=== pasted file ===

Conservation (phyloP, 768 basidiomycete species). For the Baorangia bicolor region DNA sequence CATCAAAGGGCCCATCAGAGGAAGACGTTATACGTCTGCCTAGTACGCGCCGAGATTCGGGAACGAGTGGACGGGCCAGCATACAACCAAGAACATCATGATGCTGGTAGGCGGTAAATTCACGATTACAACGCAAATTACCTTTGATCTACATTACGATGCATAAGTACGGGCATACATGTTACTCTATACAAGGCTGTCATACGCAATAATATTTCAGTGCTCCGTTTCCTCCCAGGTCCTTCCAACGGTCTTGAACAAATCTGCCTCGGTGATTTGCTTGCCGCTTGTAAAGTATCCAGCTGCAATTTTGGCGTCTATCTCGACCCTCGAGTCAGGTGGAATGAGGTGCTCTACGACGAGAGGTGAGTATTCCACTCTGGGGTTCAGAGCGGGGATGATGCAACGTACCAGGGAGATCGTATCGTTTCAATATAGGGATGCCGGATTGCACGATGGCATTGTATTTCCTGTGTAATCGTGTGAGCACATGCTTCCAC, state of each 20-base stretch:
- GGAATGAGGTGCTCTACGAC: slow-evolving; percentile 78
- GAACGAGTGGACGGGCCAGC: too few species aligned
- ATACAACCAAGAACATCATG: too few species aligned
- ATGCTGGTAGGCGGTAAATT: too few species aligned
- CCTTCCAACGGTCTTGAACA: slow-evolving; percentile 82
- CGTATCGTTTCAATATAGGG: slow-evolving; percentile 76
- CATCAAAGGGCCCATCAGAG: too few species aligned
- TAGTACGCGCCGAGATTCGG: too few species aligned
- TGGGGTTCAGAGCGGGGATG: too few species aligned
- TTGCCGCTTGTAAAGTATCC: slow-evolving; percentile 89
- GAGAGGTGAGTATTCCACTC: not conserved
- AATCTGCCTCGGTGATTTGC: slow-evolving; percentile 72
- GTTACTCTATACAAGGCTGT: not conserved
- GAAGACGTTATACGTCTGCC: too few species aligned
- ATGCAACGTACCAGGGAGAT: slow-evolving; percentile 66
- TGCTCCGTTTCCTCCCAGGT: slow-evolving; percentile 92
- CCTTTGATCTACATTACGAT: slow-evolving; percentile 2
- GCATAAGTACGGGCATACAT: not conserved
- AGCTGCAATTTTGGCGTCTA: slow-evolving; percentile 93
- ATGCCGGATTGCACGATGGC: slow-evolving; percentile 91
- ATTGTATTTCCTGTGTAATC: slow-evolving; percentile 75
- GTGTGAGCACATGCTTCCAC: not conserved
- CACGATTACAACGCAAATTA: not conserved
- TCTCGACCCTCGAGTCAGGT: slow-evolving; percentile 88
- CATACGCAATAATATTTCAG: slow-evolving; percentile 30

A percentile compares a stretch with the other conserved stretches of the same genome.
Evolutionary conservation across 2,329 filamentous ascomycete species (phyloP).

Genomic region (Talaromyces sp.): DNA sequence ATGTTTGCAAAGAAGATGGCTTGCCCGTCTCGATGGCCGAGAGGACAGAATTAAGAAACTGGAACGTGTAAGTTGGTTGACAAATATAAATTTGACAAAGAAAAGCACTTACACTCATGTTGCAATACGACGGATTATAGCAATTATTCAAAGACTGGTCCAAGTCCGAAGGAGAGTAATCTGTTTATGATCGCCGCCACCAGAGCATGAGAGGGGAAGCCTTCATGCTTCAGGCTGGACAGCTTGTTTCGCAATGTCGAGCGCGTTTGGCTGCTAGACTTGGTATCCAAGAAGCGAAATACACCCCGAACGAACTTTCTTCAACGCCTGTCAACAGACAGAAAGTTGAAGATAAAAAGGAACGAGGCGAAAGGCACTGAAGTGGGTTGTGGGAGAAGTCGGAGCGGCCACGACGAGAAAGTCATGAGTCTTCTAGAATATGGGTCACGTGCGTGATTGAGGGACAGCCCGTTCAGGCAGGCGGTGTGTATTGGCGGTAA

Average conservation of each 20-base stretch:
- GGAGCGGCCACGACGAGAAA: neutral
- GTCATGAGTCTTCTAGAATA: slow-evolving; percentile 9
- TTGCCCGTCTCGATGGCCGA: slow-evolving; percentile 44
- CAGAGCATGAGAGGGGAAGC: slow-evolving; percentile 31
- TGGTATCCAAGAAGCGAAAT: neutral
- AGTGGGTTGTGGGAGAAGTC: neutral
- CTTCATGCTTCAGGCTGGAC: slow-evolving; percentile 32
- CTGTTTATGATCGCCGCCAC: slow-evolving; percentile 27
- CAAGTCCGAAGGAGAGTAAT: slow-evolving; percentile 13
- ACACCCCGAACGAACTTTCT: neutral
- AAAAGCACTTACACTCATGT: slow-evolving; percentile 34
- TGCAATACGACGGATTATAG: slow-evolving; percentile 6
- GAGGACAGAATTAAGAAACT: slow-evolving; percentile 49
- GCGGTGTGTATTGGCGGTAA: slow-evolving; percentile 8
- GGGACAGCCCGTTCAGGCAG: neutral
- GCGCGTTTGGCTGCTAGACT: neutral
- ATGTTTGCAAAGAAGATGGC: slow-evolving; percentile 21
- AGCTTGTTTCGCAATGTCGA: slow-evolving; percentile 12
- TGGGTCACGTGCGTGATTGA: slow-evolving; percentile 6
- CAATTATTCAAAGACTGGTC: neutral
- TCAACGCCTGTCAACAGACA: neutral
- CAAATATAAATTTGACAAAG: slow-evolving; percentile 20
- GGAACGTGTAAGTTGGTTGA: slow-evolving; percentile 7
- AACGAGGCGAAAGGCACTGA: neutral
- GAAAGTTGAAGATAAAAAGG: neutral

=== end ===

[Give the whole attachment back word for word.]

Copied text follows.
Conservation (phyloP, 768 basidiomycete species). For the Baorangia bicolor region DNA sequence CATCAAAGGGCCCATCAGAGGAAGACGTTATACGTCTGCCTAGTACGCGCCGAGATTCGGGAACGAGTGGACGGGCCAGCATACAACCAAGAACATCATGATGCTGGTAGGCGGTAAATTCACGATTACAACGCAAATTACCTTTGATCTACATTACGATGCATAAGTACGGGCATACATGTTACTCTATACAAGGCTGTCATACGCAATAATATTTCAGTGCTCCGTTTCCTCCCAGGTCCTTCCAACGGTCTTGAACAAATCTGCCTCGGTGATTTGCTTGCCGCTTGTAAAGTATCCAGCTGCAATTTTGGCGTCTATCTCGACCCTCGAGTCAGGTGGAATGAGGTGCTCTACGACGAGAGGTGAGTATTCCACTCTGGGGTTCAGAGCGGGGATGATGCAACGTACCAGGGAGATCGTATCGTTTCAATATAGGGATGCCGGATTGCACGATGGCATTGTATTTCCTGTGTAATCGTGTGAGCACATGCTTCCAC, state of each 20-base stretch:
- GGAATGAGGTGCTCTACGAC: slow-evolving; percentile 78
- GAACGAGTGGACGGGCCAGC: too few species aligned
- ATACAACCAAGAACATCATG: too few species aligned
- ATGCTGGTAGGCGGTAAATT: too few species aligned
- CCTTCCAACGGTCTTGAACA: slow-evolving; percentile 82
- CGTATCGTTTCAATATAGGG: slow-evolving; percentile 76
- CATCAAAGGGCCCATCAGAG: too few species aligned
- TAGTACGCGCCGAGATTCGG: too few species aligned
- TGGGGTTCAGAGCGGGGATG: too few species aligned
- TTGCCGCTTGTAAAGTATCC: slow-evolving; percentile 89
- GAGAGGTGAGTATTCCACTC: not conserved
- AATCTGCCTCGGTGATTTGC: slow-evolving; percentile 72
- GTTACTCTATACAAGGCTGT: not conserved
- GAAGACGTTATACGTCTGCC: too few species aligned
- ATGCAACGTACCAGGGAGAT: slow-evolving; percentile 66
- TGCTCCGTTTCCTCCCAGGT: slow-evolving; percentile 92
- CCTTTGATCTACATTACGAT: slow-evolving; percentile 2
- GCATAAGTACGGGCATACAT: not conserved
- AGCTGCAATTTTGGCGTCTA: slow-evolving; percentile 93
- ATGCCGGATTGCACGATGGC: slow-evolving; percentile 91
- ATTGTATTTCCTGTGTAATC: slow-evolving; percentile 75
- GTGTGAGCACATGCTTCCAC: not conserved
- CACGATTACAACGCAAATTA: not conserved
- TCTCGACCCTCGAGTCAGGT: slow-evolving; percentile 88
- CATACGCAATAATATTTCAG: slow-evolving; percentile 30

A percentile compares a stretch with the other conserved stretches of the same genome.
Evolutionary conservation across 2,329 filamentous ascomycete species (phyloP).

Genomic region (Talaromyces sp.): DNA sequence ATGTTTGCAAAGAAGATGGCTTGCCCGTCTCGATGGCCGAGAGGACAGAATTAAGAAACTGGAACGTGTAAGTTGGTTGACAAATATAAATTTGACAAAGAAAAGCACTTACACTCATGTTGCAATACGACGGATTATAGCAATTATTCAAAGACTGGTCCAAGTCCGAAGGAGAGTAATCTGTTTATGATCGCCGCCACCAGAGCATGAGAGGGGAAGCCTTCATGCTTCAGGCTGGACAGCTTGTTTCGCAATGTCGAGCGCGTTTGGCTGCTAGACTTGGTATCCAAGAAGCGAAATACACCCCGAACGAACTTTCTTCAACGCCTGTCAACAGACAGAAAGTTGAAGATAAAAAGGAACGAGGCGAAAGGCACTGAAGTGGGTTGTGGGAGAAGTCGGAGCGGCCACGACGAGAAAGTCATGAGTCTTCTAGAATATGGGTCACGTGCGTGATTGAGGGACAGCCCGTTCAGGCAGGCGGTGTGTATTGGCGGTAA

Average conservation of each 20-base stretch:
- GGAGCGGCCACGACGAGAAA: neutral
- GTCATGAGTCTTCTAGAATA: slow-evolving; percentile 9
- TTGCCCGTCTCGATGGCCGA: slow-evolving; percentile 44
- CAGAGCATGAGAGGGGAAGC: slow-evolving; percentile 31
- TGGTATCCAAGAAGCGAAAT: neutral
- AGTGGGTTGTGGGAGAAGTC: neutral
- CTTCATGCTTCAGGCTGGAC: slow-evolving; percentile 32
- CTGTTTATGATCGCCGCCAC: slow-evolving; percentile 27
- CAAGTCCGAAGGAGAGTAAT: slow-evolving; percentile 13
- ACACCCCGAACGAACTTTCT: neutral
- AAAAGCACTTACACTCATGT: slow-evolving; percentile 34
- TGCAATACGACGGATTATAG: slow-evolving; percentile 6
- GAGGACAGAATTAAGAAACT: slow-evolving; percentile 49
- GCGGTGTGTATTGGCGGTAA: slow-evolving; percentile 8
- GGGACAGCCCGTTCAGGCAG: neutral
- GCGCGTTTGGCTGCTAGACT: neutral
- ATGTTTGCAAAGAAGATGGC: slow-evolving; percentile 21
- AGCTTGTTTCGCAATGTCGA: slow-evolving; percentile 12
- TGGGTCACGTGCGTGATTGA: slow-evolving; percentile 6
- CAATTATTCAAAGACTGGTC: neutral
- TCAACGCCTGTCAACAGACA: neutral
- CAAATATAAATTTGACAAAG: slow-evolving; percentile 20
- GGAACGTGTAAGTTGGTTGA: slow-evolving; percentile 7
- AACGAGGCGAAAGGCACTGA: neutral
- GAAAGTTGAAGATAAAAAGG: neutral